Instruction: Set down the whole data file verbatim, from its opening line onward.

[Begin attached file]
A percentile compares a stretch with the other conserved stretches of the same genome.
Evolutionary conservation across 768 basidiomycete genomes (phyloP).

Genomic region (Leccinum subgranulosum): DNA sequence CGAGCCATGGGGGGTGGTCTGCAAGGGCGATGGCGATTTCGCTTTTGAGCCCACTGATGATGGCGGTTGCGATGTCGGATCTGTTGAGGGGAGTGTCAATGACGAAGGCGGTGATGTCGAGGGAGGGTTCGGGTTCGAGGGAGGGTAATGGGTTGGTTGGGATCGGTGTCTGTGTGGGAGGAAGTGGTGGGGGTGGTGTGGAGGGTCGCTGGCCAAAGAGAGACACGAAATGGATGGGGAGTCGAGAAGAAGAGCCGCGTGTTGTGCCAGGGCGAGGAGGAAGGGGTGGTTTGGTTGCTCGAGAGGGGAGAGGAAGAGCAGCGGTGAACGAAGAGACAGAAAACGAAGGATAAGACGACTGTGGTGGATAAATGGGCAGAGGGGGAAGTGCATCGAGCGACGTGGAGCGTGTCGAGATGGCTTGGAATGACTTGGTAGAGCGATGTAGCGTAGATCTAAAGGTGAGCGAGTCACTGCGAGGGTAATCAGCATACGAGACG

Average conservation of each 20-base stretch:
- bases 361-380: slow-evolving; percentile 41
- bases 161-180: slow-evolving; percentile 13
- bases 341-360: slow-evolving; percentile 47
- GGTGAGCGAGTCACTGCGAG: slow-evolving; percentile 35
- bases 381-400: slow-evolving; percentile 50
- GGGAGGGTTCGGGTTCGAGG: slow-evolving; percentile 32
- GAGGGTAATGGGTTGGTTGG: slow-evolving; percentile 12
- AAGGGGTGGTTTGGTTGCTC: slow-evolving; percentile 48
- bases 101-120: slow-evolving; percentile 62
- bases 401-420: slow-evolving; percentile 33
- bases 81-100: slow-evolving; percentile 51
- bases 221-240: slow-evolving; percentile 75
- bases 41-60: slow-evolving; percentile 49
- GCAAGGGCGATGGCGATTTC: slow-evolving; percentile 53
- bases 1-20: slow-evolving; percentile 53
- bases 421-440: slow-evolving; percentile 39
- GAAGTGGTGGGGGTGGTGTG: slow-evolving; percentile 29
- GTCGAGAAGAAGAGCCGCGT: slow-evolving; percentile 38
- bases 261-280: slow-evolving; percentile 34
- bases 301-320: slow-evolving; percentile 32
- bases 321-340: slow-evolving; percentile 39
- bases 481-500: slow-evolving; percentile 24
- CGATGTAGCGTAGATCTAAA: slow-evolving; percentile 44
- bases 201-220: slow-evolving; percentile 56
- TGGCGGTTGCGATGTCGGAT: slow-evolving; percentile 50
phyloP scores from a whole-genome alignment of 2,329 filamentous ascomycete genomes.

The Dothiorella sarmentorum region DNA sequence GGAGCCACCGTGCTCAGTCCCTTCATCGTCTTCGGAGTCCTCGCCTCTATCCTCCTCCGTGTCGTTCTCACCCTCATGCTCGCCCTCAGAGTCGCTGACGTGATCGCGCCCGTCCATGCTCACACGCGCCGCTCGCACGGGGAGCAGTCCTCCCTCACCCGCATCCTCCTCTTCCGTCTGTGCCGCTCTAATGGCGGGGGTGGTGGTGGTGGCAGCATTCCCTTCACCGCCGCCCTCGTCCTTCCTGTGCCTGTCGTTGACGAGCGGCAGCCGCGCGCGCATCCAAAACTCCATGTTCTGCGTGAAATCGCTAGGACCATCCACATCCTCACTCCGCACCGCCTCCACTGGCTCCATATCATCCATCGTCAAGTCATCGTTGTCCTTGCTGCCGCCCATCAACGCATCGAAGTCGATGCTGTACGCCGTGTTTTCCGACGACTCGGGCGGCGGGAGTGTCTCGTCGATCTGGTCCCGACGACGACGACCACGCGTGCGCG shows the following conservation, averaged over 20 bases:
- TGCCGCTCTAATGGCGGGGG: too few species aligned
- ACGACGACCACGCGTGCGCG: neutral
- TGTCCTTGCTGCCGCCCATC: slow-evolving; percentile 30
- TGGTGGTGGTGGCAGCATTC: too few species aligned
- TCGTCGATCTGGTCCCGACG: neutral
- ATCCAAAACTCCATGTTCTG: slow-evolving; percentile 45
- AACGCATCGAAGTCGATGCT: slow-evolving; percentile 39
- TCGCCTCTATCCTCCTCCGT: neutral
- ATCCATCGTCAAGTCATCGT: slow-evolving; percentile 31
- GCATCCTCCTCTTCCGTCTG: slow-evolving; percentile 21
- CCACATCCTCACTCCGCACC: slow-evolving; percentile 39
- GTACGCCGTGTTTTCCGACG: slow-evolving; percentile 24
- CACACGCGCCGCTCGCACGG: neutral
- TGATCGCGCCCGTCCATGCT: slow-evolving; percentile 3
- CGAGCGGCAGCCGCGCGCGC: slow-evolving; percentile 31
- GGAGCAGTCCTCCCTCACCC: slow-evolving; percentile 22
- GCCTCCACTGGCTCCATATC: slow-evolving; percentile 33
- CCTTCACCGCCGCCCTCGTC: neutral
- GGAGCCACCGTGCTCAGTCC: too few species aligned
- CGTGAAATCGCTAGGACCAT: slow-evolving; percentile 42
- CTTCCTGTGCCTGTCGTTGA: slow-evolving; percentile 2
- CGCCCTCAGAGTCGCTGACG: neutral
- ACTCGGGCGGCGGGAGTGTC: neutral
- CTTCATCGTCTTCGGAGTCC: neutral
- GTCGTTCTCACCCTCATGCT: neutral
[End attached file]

A percentile compares a stretch with the other conserved stretches of the same genome.
Evolutionary conservation across 768 basidiomycete genomes (phyloP).

Genomic region (Leccinum subgranulosum): DNA sequence CGAGCCATGGGGGGTGGTCTGCAAGGGCGATGGCGATTTCGCTTTTGAGCCCACTGATGATGGCGGTTGCGATGTCGGATCTGTTGAGGGGAGTGTCAATGACGAAGGCGGTGATGTCGAGGGAGGGTTCGGGTTCGAGGGAGGGTAATGGGTTGGTTGGGATCGGTGTCTGTGTGGGAGGAAGTGGTGGGGGTGGTGTGGAGGGTCGCTGGCCAAAGAGAGACACGAAATGGATGGGGAGTCGAGAAGAAGAGCCGCGTGTTGTGCCAGGGCGAGGAGGAAGGGGTGGTTTGGTTGCTCGAGAGGGGAGAGGAAGAGCAGCGGTGAACGAAGAGACAGAAAACGAAGGATAAGACGACTGTGGTGGATAAATGGGCAGAGGGGGAAGTGCATCGAGCGACGTGGAGCGTGTCGAGATGGCTTGGAATGACTTGGTAGAGCGATGTAGCGTAGATCTAAAGGTGAGCGAGTCACTGCGAGGGTAATCAGCATACGAGACG

Average conservation of each 20-base stretch:
- bases 361-380: slow-evolving; percentile 41
- bases 161-180: slow-evolving; percentile 13
- bases 341-360: slow-evolving; percentile 47
- GGTGAGCGAGTCACTGCGAG: slow-evolving; percentile 35
- bases 381-400: slow-evolving; percentile 50
- GGGAGGGTTCGGGTTCGAGG: slow-evolving; percentile 32
- GAGGGTAATGGGTTGGTTGG: slow-evolving; percentile 12
- AAGGGGTGGTTTGGTTGCTC: slow-evolving; percentile 48
- bases 101-120: slow-evolving; percentile 62
- bases 401-420: slow-evolving; percentile 33
- bases 81-100: slow-evolving; percentile 51
- bases 221-240: slow-evolving; percentile 75
- bases 41-60: slow-evolving; percentile 49
- GCAAGGGCGATGGCGATTTC: slow-evolving; percentile 53
- bases 1-20: slow-evolving; percentile 53
- bases 421-440: slow-evolving; percentile 39
- GAAGTGGTGGGGGTGGTGTG: slow-evolving; percentile 29
- GTCGAGAAGAAGAGCCGCGT: slow-evolving; percentile 38
- bases 261-280: slow-evolving; percentile 34
- bases 301-320: slow-evolving; percentile 32
- bases 321-340: slow-evolving; percentile 39
- bases 481-500: slow-evolving; percentile 24
- CGATGTAGCGTAGATCTAAA: slow-evolving; percentile 44
- bases 201-220: slow-evolving; percentile 56
- TGGCGGTTGCGATGTCGGAT: slow-evolving; percentile 50
phyloP scores from a whole-genome alignment of 2,329 filamentous ascomycete genomes.

The Dothiorella sarmentorum region DNA sequence GGAGCCACCGTGCTCAGTCCCTTCATCGTCTTCGGAGTCCTCGCCTCTATCCTCCTCCGTGTCGTTCTCACCCTCATGCTCGCCCTCAGAGTCGCTGACGTGATCGCGCCCGTCCATGCTCACACGCGCCGCTCGCACGGGGAGCAGTCCTCCCTCACCCGCATCCTCCTCTTCCGTCTGTGCCGCTCTAATGGCGGGGGTGGTGGTGGTGGCAGCATTCCCTTCACCGCCGCCCTCGTCCTTCCTGTGCCTGTCGTTGACGAGCGGCAGCCGCGCGCGCATCCAAAACTCCATGTTCTGCGTGAAATCGCTAGGACCATCCACATCCTCACTCCGCACCGCCTCCACTGGCTCCATATCATCCATCGTCAAGTCATCGTTGTCCTTGCTGCCGCCCATCAACGCATCGAAGTCGATGCTGTACGCCGTGTTTTCCGACGACTCGGGCGGCGGGAGTGTCTCGTCGATCTGGTCCCGACGACGACGACCACGCGTGCGCG shows the following conservation, averaged over 20 bases:
- TGCCGCTCTAATGGCGGGGG: too few species aligned
- ACGACGACCACGCGTGCGCG: neutral
- TGTCCTTGCTGCCGCCCATC: slow-evolving; percentile 30
- TGGTGGTGGTGGCAGCATTC: too few species aligned
- TCGTCGATCTGGTCCCGACG: neutral
- ATCCAAAACTCCATGTTCTG: slow-evolving; percentile 45
- AACGCATCGAAGTCGATGCT: slow-evolving; percentile 39
- TCGCCTCTATCCTCCTCCGT: neutral
- ATCCATCGTCAAGTCATCGT: slow-evolving; percentile 31
- GCATCCTCCTCTTCCGTCTG: slow-evolving; percentile 21
- CCACATCCTCACTCCGCACC: slow-evolving; percentile 39
- GTACGCCGTGTTTTCCGACG: slow-evolving; percentile 24
- CACACGCGCCGCTCGCACGG: neutral
- TGATCGCGCCCGTCCATGCT: slow-evolving; percentile 3
- CGAGCGGCAGCCGCGCGCGC: slow-evolving; percentile 31
- GGAGCAGTCCTCCCTCACCC: slow-evolving; percentile 22
- GCCTCCACTGGCTCCATATC: slow-evolving; percentile 33
- CCTTCACCGCCGCCCTCGTC: neutral
- GGAGCCACCGTGCTCAGTCC: too few species aligned
- CGTGAAATCGCTAGGACCAT: slow-evolving; percentile 42
- CTTCCTGTGCCTGTCGTTGA: slow-evolving; percentile 2
- CGCCCTCAGAGTCGCTGACG: neutral
- ACTCGGGCGGCGGGAGTGTC: neutral
- CTTCATCGTCTTCGGAGTCC: neutral
- GTCGTTCTCACCCTCATGCT: neutral